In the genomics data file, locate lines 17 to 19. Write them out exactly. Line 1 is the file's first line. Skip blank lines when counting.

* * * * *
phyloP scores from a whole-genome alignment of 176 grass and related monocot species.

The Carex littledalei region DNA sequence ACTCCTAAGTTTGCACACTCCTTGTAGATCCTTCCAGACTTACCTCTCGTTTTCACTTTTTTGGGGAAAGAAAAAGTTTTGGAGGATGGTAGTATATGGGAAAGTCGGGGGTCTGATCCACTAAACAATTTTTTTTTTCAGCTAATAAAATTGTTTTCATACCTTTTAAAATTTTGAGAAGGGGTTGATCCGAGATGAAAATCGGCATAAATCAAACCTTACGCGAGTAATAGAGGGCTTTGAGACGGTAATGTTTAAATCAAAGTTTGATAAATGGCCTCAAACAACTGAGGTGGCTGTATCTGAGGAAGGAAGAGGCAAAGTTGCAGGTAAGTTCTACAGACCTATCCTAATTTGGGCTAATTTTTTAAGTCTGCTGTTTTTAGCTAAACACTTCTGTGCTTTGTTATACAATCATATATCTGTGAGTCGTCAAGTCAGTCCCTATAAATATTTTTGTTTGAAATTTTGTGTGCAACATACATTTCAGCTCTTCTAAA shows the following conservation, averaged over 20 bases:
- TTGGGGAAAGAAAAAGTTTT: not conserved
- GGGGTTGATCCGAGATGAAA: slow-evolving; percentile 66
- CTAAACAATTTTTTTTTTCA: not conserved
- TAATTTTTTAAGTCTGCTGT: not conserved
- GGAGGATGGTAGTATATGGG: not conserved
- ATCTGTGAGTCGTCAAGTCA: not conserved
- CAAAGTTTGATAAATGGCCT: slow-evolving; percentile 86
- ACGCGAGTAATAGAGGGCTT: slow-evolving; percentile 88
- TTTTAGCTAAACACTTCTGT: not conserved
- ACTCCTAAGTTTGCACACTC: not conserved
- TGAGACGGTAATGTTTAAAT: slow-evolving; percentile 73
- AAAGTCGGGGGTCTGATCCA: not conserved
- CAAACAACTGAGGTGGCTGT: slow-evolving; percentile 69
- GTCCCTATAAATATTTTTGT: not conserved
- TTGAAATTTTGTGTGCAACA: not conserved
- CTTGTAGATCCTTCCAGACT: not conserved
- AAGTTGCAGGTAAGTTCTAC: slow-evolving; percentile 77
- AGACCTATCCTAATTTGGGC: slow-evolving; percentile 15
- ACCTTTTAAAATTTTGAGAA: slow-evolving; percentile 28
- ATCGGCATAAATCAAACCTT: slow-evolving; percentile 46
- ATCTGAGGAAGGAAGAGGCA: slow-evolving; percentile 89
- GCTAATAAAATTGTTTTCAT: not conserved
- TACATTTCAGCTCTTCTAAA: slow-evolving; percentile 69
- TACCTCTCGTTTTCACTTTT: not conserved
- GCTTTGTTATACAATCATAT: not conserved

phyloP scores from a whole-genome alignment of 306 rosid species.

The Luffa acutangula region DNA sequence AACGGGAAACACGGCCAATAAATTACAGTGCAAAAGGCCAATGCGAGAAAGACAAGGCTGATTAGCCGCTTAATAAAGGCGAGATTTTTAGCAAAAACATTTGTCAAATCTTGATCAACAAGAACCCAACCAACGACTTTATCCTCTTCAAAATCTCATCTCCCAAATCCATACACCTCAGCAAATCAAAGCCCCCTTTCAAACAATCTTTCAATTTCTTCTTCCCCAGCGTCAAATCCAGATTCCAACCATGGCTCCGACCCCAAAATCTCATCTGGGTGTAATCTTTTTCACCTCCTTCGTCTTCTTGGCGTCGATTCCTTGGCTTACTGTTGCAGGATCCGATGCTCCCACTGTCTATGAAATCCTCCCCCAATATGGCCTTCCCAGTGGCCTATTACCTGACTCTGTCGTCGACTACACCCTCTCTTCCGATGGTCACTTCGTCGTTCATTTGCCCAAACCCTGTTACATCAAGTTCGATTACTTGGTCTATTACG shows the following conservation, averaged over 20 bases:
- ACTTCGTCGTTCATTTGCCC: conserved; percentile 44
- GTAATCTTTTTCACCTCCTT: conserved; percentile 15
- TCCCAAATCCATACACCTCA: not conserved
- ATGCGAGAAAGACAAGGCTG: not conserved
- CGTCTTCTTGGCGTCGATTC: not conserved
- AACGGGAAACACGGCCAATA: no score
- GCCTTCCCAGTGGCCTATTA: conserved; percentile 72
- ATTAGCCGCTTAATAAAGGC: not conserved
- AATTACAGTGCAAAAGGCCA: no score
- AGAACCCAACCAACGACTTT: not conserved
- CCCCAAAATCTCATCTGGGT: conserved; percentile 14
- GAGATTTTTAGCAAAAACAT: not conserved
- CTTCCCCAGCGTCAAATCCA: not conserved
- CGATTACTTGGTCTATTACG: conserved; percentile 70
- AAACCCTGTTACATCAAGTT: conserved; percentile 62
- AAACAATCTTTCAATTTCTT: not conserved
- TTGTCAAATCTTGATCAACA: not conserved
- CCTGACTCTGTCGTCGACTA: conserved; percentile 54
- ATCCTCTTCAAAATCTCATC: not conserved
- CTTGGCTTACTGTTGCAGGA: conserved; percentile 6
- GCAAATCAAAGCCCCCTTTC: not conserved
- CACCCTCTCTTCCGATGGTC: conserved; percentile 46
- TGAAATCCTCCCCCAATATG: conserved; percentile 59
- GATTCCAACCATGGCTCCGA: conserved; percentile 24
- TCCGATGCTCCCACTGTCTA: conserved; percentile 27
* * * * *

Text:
- TTGAAATTTTGTGTGCAACA: not conserved
- CTTGTAGATCCTTCCAGACT: not conserved
- AAGTTGCAGGTAAGTTCTAC: slow-evolving; percentile 77